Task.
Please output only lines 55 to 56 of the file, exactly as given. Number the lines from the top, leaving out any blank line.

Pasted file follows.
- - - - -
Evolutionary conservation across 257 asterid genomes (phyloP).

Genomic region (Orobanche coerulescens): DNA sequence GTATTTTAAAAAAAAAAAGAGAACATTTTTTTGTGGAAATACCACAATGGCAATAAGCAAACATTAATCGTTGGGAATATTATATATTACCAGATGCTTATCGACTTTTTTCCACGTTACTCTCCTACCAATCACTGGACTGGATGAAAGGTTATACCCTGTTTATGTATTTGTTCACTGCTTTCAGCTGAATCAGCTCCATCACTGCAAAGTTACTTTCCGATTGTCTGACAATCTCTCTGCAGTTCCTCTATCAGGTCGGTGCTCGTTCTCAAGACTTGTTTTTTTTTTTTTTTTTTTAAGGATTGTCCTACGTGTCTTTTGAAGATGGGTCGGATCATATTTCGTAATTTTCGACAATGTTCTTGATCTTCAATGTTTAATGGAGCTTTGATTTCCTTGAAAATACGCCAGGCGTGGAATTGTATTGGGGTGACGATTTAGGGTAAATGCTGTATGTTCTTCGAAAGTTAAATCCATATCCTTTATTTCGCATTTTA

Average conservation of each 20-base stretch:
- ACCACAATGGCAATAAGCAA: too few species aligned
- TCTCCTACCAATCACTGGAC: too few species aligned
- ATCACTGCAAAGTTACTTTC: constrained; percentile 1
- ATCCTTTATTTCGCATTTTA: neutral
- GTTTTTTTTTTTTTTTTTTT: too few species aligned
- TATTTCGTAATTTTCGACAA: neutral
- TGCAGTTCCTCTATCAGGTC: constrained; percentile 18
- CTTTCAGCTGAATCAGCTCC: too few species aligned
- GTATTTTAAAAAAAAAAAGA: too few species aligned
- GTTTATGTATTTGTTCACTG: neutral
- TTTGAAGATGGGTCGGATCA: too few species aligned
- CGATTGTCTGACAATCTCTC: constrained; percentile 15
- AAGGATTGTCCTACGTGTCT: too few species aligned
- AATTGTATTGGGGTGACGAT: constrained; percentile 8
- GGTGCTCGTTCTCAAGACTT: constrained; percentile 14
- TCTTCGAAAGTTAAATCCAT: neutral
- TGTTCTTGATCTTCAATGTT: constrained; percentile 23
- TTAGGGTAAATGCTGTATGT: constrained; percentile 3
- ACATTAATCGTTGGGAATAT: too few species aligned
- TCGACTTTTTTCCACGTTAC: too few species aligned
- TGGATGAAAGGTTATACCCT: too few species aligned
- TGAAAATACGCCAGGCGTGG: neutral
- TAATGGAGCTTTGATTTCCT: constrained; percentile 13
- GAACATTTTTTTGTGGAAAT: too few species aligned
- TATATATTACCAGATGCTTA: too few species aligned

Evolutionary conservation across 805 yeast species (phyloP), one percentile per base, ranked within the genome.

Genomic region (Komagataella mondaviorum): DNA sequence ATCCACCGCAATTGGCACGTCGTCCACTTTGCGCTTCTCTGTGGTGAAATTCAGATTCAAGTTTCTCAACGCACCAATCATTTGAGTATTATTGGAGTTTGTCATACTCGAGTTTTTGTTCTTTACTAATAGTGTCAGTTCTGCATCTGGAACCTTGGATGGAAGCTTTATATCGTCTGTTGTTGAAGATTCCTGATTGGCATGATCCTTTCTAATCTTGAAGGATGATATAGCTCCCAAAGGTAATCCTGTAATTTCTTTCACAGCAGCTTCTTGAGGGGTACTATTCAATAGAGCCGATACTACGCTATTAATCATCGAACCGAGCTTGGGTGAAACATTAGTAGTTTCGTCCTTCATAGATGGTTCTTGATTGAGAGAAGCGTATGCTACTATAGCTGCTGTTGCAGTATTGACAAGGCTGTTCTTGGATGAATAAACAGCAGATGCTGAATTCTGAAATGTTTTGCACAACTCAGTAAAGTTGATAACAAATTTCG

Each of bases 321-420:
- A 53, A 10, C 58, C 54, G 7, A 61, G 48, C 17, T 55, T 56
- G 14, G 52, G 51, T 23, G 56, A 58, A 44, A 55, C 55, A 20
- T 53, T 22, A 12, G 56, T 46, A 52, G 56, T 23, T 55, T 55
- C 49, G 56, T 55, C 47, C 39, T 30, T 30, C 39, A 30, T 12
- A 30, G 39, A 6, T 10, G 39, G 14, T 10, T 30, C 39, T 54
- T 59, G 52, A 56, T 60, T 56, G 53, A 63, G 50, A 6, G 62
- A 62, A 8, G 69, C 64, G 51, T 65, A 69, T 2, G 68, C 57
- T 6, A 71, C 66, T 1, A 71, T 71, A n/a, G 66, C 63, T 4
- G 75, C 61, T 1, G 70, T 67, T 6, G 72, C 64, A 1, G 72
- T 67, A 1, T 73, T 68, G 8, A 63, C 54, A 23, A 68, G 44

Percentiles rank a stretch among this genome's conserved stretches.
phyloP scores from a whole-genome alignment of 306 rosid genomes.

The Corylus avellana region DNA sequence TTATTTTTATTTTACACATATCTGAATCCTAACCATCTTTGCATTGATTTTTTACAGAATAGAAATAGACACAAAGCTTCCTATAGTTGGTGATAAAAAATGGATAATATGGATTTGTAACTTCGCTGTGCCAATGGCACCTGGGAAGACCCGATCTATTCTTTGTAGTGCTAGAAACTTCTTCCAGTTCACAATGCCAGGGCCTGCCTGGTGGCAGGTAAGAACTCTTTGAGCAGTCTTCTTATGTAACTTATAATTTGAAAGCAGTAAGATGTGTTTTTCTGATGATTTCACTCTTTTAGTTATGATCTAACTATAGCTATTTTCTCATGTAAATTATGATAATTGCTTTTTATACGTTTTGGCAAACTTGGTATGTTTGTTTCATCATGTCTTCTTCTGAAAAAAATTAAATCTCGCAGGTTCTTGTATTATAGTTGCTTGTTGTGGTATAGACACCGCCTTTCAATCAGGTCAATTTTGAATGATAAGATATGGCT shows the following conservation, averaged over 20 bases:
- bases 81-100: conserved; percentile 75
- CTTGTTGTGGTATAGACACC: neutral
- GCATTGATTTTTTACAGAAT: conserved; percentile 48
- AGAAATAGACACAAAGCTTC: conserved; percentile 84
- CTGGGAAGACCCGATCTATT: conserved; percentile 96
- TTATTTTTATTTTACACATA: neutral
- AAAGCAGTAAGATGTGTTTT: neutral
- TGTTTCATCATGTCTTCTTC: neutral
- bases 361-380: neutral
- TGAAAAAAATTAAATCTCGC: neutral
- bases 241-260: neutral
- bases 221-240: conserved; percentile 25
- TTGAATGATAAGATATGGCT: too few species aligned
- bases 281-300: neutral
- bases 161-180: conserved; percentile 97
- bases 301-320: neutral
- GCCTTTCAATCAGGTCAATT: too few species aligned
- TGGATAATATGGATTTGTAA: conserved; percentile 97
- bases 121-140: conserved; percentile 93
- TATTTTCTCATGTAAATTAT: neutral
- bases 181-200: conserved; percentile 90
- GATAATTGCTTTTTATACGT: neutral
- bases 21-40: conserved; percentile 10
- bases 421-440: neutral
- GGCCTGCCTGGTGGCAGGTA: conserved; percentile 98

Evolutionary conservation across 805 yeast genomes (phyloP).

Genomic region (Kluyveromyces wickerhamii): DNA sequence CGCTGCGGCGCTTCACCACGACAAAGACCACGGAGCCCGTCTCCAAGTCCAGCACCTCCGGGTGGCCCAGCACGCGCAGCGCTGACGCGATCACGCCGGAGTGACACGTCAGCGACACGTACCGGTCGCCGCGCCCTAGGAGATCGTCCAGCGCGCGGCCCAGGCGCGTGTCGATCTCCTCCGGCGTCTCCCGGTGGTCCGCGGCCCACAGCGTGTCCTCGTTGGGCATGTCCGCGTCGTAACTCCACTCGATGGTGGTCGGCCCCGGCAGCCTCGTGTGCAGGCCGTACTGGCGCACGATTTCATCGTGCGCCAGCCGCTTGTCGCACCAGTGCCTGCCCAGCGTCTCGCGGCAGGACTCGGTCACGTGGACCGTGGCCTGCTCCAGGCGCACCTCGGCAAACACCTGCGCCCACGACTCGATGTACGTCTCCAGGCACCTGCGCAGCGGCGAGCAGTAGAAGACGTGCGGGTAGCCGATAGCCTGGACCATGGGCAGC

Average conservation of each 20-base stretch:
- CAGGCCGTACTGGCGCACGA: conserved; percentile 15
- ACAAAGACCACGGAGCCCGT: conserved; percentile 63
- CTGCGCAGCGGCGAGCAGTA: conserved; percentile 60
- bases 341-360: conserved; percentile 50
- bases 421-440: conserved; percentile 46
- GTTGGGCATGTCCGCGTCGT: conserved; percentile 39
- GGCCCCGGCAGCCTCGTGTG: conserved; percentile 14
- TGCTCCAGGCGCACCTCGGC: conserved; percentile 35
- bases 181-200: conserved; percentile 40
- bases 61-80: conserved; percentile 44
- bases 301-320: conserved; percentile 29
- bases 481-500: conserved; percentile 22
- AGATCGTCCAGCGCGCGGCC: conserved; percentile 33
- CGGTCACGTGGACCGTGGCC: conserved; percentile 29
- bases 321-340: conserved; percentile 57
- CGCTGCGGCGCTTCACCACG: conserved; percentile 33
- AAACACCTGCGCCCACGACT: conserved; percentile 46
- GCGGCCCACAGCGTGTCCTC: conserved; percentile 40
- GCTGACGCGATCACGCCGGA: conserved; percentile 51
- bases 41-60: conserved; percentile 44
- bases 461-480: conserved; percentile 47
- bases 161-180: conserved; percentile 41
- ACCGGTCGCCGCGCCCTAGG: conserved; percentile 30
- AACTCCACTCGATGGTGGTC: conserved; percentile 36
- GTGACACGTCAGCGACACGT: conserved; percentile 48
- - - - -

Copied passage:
- bases 241-260: neutral
- bases 221-240: conserved; percentile 25